Lydia and Freddie. Freddie and Lydia. They’d been together for more than a decade and Lydia thought their love was indestructible. But she was wrong. On Lydia’s twenty-eighth birthday, Freddie died in a car accident.

So now it’s just Lydia, and all she wants is to hide indoors and sob until her eyes fall out. But Lydia knows that Freddie would want her to try to live fully, happily, even without him. So, enlisting the help of his best friend, Jonah, and her sister, Elle, she takes her first tentative steps into the world, open to life—and perhaps even love—again.

But then something inexplicable happens that gives her another chance at her old life with Freddie. A life where none of the tragic events of the past few months have happened.

Lydia is pulled again and again through the doorway to her past, living two lives, impossibly, at once. But there’s an emotional toll to returning to a world where Freddie, alive, still owns her heart. Because there’s someone in her new life, her real life, who wants her to stay.

I wanted to read this book because my book club read One Day in December by the same author and I seemed to remember enjoying it.  Now that I re-read my review of it from a past round up, perhaps I was a little too harsh because I do remember liking that book more than this second book.  Neither of these books are bad: I do like the light, heartwarming and easy writing style that Silver has.  These are nice and easy modern reads with unique plot settings.  For me, the entire essence of this plot setting just wasn't thatttt that exciting though.  Lydia Bird loses her fiance at the very start of the novel and then the book goes through her mourning process in her current life, but then alternates that story between an alternate one.  In the alternate life Lydia can take a sleeping pill and magically be transported back into the life she had been living prior to her fiance's death, but Freddie is still alive and in her dreams she can continue to live out their life together.  Kind of interesting, but the alternating between both different story lines seemed to kind of drag out the plot longer than necessary and it just made me frustrated whenever Lydia went back to her "dreamworld" instead of coping in her own life.  Also - for a good portion of this novel, it's kind of sad and depressing! I mean, Lydia lost the love of her life and the book goes through allll of her grief.  It just made me a bit sad with her for a good portion of the novel and not that excited to pick it up and continue to read the sad parts.  Luckily, it's not all bad: ultimately the book does have a nice heartwarming "coming of age" theme to it which takes over in the end, but some parts dragged on for me before that.  

The Grace Year

By Kim Liggett. Synopsis from Amazon:

No one speaks of the grace year. It’s forbidden.

In Garner County, girls are told they have the power to lure grown men from their beds, to drive women mad with jealousy. They believe their very skin emits a powerful aphrodisiac, the potent essence of youth, of a girl on the edge of womanhood. That’s why they’re banished for their sixteenth year, to release their magic into the wild so they can return purified and ready for marriage. But not all of them will make it home alive.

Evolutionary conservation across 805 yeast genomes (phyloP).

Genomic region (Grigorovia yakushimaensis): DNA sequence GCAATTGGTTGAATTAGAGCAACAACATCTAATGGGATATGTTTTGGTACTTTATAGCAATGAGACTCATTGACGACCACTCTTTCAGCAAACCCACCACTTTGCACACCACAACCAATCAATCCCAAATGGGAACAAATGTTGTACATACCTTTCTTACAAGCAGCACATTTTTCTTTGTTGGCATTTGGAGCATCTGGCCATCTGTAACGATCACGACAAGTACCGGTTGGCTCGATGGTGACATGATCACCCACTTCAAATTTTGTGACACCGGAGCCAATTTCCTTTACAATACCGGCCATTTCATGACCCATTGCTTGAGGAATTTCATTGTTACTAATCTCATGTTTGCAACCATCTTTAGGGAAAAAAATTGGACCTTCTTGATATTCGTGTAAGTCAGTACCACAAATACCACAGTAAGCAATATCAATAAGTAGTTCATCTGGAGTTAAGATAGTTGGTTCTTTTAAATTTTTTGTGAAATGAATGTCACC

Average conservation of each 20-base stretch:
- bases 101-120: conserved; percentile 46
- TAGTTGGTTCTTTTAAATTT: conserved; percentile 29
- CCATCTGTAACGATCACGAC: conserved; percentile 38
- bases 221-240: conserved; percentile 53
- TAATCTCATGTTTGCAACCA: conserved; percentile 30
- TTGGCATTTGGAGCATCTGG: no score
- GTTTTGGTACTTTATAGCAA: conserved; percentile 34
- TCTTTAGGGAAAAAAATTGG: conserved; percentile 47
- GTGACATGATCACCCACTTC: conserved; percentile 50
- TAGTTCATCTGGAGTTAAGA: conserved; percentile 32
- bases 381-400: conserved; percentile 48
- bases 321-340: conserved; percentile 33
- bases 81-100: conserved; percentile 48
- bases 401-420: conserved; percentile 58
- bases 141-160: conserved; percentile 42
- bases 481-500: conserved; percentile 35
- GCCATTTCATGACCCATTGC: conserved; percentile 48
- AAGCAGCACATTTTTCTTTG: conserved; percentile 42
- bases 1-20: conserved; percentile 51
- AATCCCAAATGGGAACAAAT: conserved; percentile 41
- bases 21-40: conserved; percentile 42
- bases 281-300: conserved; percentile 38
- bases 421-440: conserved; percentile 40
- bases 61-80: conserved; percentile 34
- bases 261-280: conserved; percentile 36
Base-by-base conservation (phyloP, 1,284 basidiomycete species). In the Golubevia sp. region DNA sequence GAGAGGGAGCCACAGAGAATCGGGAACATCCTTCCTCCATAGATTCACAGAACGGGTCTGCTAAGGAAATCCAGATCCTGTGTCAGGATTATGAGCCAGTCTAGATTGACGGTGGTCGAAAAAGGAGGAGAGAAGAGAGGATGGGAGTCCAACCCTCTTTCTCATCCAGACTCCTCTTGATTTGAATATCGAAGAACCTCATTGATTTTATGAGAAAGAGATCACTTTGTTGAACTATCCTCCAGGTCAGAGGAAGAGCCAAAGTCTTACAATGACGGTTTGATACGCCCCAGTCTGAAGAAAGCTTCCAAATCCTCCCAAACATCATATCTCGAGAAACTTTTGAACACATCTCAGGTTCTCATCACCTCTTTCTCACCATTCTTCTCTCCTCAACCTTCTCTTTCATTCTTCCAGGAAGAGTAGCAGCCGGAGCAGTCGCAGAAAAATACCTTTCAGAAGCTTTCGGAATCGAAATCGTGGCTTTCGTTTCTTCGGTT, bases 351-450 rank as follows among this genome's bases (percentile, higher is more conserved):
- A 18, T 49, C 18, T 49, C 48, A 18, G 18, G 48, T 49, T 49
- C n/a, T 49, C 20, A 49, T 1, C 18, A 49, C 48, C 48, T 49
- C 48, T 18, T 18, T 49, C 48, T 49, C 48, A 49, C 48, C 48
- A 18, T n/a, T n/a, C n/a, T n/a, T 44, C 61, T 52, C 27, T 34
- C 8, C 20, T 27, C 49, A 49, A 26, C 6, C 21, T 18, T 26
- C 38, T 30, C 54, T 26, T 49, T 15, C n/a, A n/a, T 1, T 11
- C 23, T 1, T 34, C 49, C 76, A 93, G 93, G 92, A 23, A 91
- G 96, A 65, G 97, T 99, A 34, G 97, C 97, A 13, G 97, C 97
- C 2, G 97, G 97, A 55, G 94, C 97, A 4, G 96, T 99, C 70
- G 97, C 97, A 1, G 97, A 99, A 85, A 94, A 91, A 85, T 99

Sixteen-year-old Tierney James dreams of a better life—a society that doesn’t pit friend against friend or woman against woman, but as her own grace year draws near, she quickly realizes that it’s not just the brutal elements they must fear. It’s not even the poachers in the woods, men who are waiting for a chance to grab one of the girls in order to make a fortune on the black market. Their greatest threat may very well be each other.
With sharp prose and gritty realism, The Grace Year examines the complex and sometimes twisted relationships between girls, the women they eventually become, and the difficult decisions they make in-between.

This was my book club's pick for our April meeting. It it technically a teen/young adult novel, but it was advertised as being a speculative thriller similar in style to The Handmaid's Tale which intrigued us enough to want to give it a read.  I do occasionally like to read young adult books still: I feel like they are a little more fresh and innocent in some subject matters than adult fiction is.  While Tierney may have started as an innocent 16 year old at the start of this book, she quickly had to grow up and learn to fight for her life when she is sent off for her Grace Year.  I read a review online saying this book was like a mix between The Handmaid's Tale and Lord of the Flies which is a VERY fitting description.  While Tierney had to fight to stay alive and well due to the society she is living in (one were women have no rights and there are poachers trying to kill & steal the grace year girls), she also had to fight to stay alive and on good terms with the other girls she is living with during her grace year where tensions run high as cliques form, leaders emerge, and some girls become dangerous as they "come into their magic." While the book sounds like a lot of hocus pocus, it really doesn't go overboard on that topic which I appreciated and more focus's on Tierney's journey to stay alive and hope that one day her culture and world can be changed.  Overall I liked, not LOVED this book, but I enjoyed the story, the struggle and the outcome and am glad I read it!

My in-person book club had to change plans from meeting in public at a restaurant like normal to meeting up via zoom call this month.  Even though we couldn't be together in person, it was still really fun to get together and chat and *virtually* raise a glass with each other.  I've already got out next book picked out for us to read in May - here's to hoping that by then the world is closer to getting back to normal!